- Exactly. Precisely. That's why I know what I'm talking about.

The hall clock struck one. Len slipped on his glasses and sat still.

- Ten to one he'll be hungry.

- Why?

- I'll lay odds.

Pete closed his eyes and lay back.

- He can eat like a bullock, that bloke, Len said.

He turned the recorder in his hands.

- I've seen him finish off a loaf of bread before I'd got my jacket off.

He put the recorder to his left eye and looked into it.

- He'd never leave a breadcrumb on a plate in the old days.

Pete opened his eyes, lit a match and watched it burn.

- Of course he may have changed, Len said, standing up and moving about the room. Things do change. But I'm the same. Do you know I had five solid square meals one day last week. At eleven o'clock, two o'clock, six o'clock, ten o'clock and one o'clock. Not bad going. Work makes me hungry. I was working that day.

He leaned against the cupboard and yawned.

- I'm always starving when I get up. Daylight has a funny effect on me. As for the night, that goes without saying. As far as I'm concerned the only thing you can do in the night is eat. It keeps me fit, especially if I'm at home. I have to run downstairs to put the kettle on, run upstairs to finish what I'm doing, run downstairs to cut a sandwich or arrange a salad, run upstairs to finish what I'm doing, run back downstairs to see to the sausages, if I'm having sausages, run back upstairs to finish what I'm doing, run back downstairs to lay the table, run back upstairs to finish what I'm doing, run back -

- Yes!

- Where did you get those shoes?

- What?

- Those shoes. How long have you had them?

- Why, what's the matter with them?

- I'm losing my grip. Have you been wearing them all night?

- No, Pete said. I walked from Bethnal Green in my naked feet.

- I must be losing my grip.

He sat at the table and shook his head.

- When did you last sleep? Pete asked.

- Sleep? Don't make me laugh. All I do is sleep.

- What about work? How's work?

- Euston? An oven. It's an oven. Still, bad air is better than no air, I suppose. It's best on nightshift. The trains come in, I give a bloke half a dollar, he does my job, I curl up in a corner and read the timetables. The canteen's always open. If I was there tonight they'd give me a cup of tea with as much milk and sugar as I wanted, I can tell you that.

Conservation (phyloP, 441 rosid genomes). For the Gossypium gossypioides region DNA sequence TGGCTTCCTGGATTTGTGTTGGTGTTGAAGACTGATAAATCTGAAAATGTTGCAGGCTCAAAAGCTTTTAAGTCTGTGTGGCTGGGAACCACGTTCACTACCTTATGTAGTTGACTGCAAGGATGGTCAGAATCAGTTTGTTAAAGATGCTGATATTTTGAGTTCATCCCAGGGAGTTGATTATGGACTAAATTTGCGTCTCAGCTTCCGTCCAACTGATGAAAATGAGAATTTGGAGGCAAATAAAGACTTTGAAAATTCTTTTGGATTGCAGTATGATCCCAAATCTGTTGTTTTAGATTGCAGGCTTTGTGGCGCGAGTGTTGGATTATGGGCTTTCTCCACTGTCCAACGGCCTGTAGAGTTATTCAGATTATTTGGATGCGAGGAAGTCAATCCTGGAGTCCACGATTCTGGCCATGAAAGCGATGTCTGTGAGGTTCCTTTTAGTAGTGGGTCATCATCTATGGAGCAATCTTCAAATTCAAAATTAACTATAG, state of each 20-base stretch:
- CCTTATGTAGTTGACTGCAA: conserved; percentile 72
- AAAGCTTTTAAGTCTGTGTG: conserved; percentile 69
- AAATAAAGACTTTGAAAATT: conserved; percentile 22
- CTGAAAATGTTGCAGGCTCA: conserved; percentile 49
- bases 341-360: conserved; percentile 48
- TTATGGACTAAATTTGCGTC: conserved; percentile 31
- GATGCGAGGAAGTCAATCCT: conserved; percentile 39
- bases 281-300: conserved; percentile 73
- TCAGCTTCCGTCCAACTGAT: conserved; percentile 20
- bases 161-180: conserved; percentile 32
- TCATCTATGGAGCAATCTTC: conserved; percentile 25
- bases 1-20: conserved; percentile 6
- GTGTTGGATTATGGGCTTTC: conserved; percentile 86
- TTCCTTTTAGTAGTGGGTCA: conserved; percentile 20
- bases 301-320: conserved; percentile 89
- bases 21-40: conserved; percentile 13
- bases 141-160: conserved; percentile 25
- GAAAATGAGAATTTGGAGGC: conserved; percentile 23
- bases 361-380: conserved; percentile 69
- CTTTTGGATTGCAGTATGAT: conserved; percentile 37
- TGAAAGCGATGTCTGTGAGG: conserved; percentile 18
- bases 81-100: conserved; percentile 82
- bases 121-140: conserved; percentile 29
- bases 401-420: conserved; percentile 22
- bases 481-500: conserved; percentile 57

Pete stood up and stretched, pressing his hand against the wall.

- You could do with a bit more weight, Len said. You're made of bone.

- He'll be here in a minute.

- Have you looked at your cheekbones lately? They're coming through your skin.

- What about it? Pete said, peering out of the window.

Len took off his glasses and rubbed his eyes.

- I think I'm undergoing a change, he said.

- Are you?

- I feel it. I feel I'm undergoing a change.

Pete collected the teapot and cups and took them into the kitchen, where he put the kettle on the gas.

- What's going on? asked Len, in the doorway.

- He'll want a beverage.

- Black tea? You're mad. You can't welcome a man back to his own home with a cup of black tea.

- Collect your thoughts, Pete said. What did you tell me he wrote to you in his letter?

- He said go to the flat and put the kettle on.

- For tea?

- For tea.

- That's exactly what I'm doing, Pete said. In fact, I'm interpreting his words in their strictest sense. He's going to get tea. Black tea. Pure tea. At one and nine a quarter.

The bell rang.

- That's the man, Pete said. Open the door.

Chapter Two

- Did you sleep?

- I slept all day, Mark said.

- Come in.

Len closed the door. They walked down the stairs into the kitchen.

- What do you think of my kitchen? Has it changed?

Mark took a comb from his pocket and combed his hair.

- It remains a kitchen of the highest possible class, he said.

- Look here, Mark, Len said, I'm glad you had a good sleep. Listen. What do you think of this book? I want you to have a sniff at it. You've never seen anything like it. I can guarantee that.

Mark put his comb in his pocket and looked at the title.

- Reimman's Theory of Integrals. What are you trying to do, lead me into temptation?

- Why don't you read it? Len said. It's right up your street.

- Next Tuesday a fortnight, Mark said, you can start me on a course.

- You're missing the opportunity of a lifetime.

- Mathematics, chess and ballet dancing. You've got to start at the age of twelve, eleven.

- You don't know what you're talking about.

- Even before.

- Listen, Len said. All last night I was working at mechanics and determinants. There's nothing like a bit of calculus to cheer you up. Can't you see? It's dead. It can't eat you. The mind jumps over the gate and walks in air.

- No?

- I'm telling you, I tell you. It's the only time I feel that I'm anything like an eachway bet.

- What's this? Mark said, lifting a piece of paper from between the pages.